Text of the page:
A class-action law suit was filed against MLB today seeking the installation of more protective netting

109 Comments

Two consumer rights law firms filed a putative class-action lawsuit today against Major League Baseball and Commissioner Rob Manfred for their alleged failure to act to protect ballpark spectators against foul balls and bat injuries. The suit seeks no monetary relief – only to force Major League Baseball to install safety netting from foul pole to foul pole at all major and minor league parks by the beginning of the 2016-2017 MLB season.

The complaint, which can be read here and which is embedded below, alleges that despite Manfred and MLB’s statements about caring about fan safety above all else, “Manfred and the Office of the Commissioner have failed to act.” It claims that Manfred and MLB “have failed to follow the path of other professional sports in the United States and in other countries that have taken readily-available and relatively inexpensive steps to protect its spectators.” The suit goes on to cite players’ concerns about fan safety, saying “tellingly, those who know the game and its dangers best – the players – have demanded since at least 2007 that protective measures be put in place – something Manfred and the Office of the Commissioner have never disclosed to the public.” This is something we at HBT have noted recently.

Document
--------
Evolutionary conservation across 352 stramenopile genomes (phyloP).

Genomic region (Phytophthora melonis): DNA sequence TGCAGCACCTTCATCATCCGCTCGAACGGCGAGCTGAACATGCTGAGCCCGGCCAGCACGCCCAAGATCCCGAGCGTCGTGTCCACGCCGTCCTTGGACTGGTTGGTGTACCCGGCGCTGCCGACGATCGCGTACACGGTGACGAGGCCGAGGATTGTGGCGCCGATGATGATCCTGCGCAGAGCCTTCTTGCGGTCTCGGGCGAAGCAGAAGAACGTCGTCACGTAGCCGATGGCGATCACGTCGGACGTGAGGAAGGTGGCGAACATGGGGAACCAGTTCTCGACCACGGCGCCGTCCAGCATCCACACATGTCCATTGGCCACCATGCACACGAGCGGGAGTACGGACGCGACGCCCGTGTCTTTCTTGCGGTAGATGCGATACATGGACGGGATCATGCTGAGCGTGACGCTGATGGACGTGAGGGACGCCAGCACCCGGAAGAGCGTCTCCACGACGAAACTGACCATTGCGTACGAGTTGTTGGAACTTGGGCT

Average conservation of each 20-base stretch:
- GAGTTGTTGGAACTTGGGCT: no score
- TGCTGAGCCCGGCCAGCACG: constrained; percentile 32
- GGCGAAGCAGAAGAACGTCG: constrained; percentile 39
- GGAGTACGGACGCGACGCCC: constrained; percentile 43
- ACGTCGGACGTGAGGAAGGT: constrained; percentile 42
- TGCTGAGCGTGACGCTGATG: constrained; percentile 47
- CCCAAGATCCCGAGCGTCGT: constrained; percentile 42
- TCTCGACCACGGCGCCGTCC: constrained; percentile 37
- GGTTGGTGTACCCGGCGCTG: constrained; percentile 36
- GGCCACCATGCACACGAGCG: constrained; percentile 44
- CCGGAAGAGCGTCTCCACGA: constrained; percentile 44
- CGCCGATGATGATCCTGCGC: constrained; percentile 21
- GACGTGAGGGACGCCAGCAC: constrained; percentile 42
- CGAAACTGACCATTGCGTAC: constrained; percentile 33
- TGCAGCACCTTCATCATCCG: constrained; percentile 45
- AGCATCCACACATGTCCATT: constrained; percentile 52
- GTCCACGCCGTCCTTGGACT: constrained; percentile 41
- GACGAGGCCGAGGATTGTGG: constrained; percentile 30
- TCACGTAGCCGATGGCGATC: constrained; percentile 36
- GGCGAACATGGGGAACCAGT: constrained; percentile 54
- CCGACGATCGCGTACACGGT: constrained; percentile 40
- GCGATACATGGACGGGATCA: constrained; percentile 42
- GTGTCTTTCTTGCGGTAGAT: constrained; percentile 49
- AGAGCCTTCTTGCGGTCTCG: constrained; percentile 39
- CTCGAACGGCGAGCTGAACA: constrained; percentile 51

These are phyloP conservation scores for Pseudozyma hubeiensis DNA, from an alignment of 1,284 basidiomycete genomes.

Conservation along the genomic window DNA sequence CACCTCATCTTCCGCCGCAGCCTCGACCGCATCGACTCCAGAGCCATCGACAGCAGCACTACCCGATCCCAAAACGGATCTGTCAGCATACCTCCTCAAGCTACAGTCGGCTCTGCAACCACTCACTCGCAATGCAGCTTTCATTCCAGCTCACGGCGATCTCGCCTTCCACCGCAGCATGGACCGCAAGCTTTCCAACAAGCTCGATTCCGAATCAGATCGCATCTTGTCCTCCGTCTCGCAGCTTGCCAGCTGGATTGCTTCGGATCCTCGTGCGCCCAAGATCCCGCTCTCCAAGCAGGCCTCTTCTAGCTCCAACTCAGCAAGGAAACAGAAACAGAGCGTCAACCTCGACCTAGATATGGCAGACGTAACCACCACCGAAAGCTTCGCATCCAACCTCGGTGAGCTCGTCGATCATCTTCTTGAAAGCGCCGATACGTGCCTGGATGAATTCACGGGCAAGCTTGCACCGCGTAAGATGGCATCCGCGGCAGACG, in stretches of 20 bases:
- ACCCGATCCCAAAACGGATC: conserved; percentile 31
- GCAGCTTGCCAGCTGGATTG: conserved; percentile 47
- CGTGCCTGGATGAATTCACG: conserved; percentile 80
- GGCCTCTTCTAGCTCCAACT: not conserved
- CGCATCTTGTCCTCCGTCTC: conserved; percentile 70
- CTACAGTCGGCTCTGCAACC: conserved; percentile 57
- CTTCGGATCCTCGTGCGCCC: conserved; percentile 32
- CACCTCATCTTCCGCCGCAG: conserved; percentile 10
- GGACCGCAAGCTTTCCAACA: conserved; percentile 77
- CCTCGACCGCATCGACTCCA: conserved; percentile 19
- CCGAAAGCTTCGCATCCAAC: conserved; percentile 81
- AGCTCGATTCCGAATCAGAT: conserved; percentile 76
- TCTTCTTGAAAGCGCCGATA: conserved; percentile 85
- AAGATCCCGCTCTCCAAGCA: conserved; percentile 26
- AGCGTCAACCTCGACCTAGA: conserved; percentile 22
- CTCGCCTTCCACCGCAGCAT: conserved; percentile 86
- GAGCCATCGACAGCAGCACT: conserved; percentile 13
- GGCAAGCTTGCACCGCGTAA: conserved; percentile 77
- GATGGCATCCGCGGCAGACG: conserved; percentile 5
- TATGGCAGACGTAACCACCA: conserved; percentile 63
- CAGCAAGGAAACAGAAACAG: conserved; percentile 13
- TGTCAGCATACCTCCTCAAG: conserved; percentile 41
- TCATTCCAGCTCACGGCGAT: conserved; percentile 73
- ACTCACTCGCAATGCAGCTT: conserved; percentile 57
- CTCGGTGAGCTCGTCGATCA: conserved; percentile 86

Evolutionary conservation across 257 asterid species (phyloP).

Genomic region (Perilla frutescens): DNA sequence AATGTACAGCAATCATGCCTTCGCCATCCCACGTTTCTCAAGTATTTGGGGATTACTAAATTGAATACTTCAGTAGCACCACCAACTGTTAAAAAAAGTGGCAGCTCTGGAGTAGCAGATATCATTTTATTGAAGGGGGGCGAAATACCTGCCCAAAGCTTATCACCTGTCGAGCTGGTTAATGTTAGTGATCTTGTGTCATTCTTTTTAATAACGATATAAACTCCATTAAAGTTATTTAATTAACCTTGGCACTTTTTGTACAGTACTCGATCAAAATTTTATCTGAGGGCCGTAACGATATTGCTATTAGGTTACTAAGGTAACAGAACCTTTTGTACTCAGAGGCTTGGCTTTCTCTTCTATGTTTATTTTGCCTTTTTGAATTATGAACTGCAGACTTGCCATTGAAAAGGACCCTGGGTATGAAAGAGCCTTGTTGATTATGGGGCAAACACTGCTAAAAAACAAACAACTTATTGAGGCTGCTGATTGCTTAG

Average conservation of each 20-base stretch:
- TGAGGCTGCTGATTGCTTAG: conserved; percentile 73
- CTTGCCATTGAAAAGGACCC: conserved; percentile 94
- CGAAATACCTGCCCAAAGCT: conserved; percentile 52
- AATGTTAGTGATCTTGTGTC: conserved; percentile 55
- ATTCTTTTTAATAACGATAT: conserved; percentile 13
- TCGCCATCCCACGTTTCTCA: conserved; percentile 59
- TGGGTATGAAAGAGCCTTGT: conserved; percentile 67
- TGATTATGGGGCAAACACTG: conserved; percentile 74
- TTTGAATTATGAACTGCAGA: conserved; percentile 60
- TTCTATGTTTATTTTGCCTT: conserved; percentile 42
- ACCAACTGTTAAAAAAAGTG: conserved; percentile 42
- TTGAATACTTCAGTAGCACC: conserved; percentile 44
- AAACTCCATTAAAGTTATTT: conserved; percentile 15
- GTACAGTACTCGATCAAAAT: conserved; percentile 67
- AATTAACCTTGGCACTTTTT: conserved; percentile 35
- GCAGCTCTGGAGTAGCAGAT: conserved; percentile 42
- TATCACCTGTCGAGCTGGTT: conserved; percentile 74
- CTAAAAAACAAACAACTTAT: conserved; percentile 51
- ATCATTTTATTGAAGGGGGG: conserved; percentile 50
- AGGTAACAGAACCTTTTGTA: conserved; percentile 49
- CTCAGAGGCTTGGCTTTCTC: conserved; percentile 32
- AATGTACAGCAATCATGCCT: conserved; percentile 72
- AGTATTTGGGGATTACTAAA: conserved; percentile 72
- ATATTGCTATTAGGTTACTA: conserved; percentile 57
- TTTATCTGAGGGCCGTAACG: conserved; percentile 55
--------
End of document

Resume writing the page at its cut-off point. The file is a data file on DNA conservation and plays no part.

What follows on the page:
The suit alleges that every year “fans of all ages, but often children, suffer horrific and preventable injuries, such as blindness, skull fractures, severe concussions and brain hemorrhages, when they are struck by a fast-moving ball or flying shrapnel from a shattered bat,” and that Manfred has “continued to make statements that promote Major League ballparks as safe and family-friendly and has sought to increase attendance of young fans – a demographic that is highly at risk for foul ball and bat injuries.”

The suit, filed on behalf of season ticket holders, with an Oakland A’s fan named Gail Payne as the lead plaintiff, was filed in federal court in the Northern District of California. The plaintiffs’ law firms are from Seattle and Corpus Christi, Texas. The 48 page complaint recounts the evolution of spectator protection, the risks posed by foul balls and shattered bats, injury rates among fans — under the colorful heading “The Modern Day Slaughter Pen.” Interestingly, Payne, the lead plaintiff has not suffered any injuries from foul balls or broken bats. Rather, she alleges the following: